Federal Reserve raises interest rates by .75 points to fight inflation

Federal Reserve Powell

The Federal Reserve raised interest rates again by .75 percentage points in its latest fight against inflation, despite growing concerns that the central bank is slowing the economy so aggressively that households and businesses will soon feel the pain.

The rate increase, announced at the end of the Fed’s two-day policy meeting on Wednesday, was the fifth of the year and the third consecutive three-quarter point hike. With few signs that its actions are working yet, the Fed has ramped up its moves to cool demand and keep prices from rising. Officials are forging ahead despite the risk that the job market softens or the economy goes into recession.

Indeed, new economic projections released Wednesday afternoon show officials expect the unemployment rate, which is currently 3.7 percent, will end the year at 3.8 percent, before rising to 4.4 percent by the end of 2023. Generally, if the unemployment rate climbs by half a percentage point, a recession follows.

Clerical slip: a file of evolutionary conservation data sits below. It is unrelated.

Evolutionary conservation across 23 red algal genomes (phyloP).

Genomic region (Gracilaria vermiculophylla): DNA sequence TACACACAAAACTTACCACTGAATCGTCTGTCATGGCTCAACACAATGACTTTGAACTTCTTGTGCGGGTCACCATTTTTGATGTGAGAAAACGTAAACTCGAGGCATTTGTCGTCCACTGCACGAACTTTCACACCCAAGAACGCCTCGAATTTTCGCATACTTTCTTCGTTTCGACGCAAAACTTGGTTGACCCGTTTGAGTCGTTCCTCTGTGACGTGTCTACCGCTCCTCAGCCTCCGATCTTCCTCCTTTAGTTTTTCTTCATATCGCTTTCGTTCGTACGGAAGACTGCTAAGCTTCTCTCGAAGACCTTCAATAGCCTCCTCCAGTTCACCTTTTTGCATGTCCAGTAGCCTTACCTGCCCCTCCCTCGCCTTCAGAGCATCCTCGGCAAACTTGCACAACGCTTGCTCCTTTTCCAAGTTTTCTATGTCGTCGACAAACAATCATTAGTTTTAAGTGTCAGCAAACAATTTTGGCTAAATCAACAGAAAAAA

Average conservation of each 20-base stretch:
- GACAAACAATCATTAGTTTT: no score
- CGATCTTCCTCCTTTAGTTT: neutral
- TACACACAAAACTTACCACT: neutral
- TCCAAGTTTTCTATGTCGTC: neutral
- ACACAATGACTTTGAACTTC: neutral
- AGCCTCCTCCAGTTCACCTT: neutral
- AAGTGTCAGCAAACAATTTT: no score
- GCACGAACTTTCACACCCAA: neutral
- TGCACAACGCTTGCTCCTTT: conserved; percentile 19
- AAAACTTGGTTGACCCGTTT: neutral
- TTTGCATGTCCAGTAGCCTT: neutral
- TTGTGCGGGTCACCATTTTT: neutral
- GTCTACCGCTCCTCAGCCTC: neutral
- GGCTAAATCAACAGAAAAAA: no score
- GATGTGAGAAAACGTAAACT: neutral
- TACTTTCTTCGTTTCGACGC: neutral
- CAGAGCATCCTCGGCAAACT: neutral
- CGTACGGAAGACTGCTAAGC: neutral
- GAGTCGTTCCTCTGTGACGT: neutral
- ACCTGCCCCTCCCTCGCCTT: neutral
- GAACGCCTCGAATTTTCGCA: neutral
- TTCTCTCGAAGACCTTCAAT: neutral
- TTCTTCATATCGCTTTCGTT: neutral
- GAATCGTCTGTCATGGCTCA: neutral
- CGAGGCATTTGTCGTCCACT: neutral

The Fed also significantly downgraded its forecasts for economic output. The last time the Fed released projections, in June, it expected the economy to grow 1.7 percent in 2022. That figure was revised down to 0.2 percent. Officials also expect inflation will remain high at the end of the year - 5.4 percent using the Fed’s preferred gauge - before falling closer to normal levels next year.

On future rate hikes, Fed officials penciled in another increase of three-quarters of a percentage point, and one of half-a-percentage point, for the two remaining meetings of the year, though any actions depend on what unfolds in the economy. The projections also show rates climbing slightly next year, before cuts in 2024.

“Recent indicators point to modest growth in spending and production,” bank officials said in a statement announcing the rate hike. “Job gains have been robust in recent months, and the unemployment rate has remained low. Inflation remains elevated, reflecting supply and demand imbalances related to the pandemic, higher food and energy prices, and broader price pressures.”

These big actions bring big risks that the Fed could soon force a recession. So far, the job market and consumer spending - two crucial economic engines - have stayed resilient through the Fed’s sharp rate hikes, and Americans may even be feeling better about inflation. But interest rate increases operate with a lag, and before too long, the full weight of what the bank has already done may become clear. The markets have grown increasingly anxious about a recession, and stocks have tumbled in recent weeks on investor anxiety that the Fed won’t ease up on its policies anytime soon.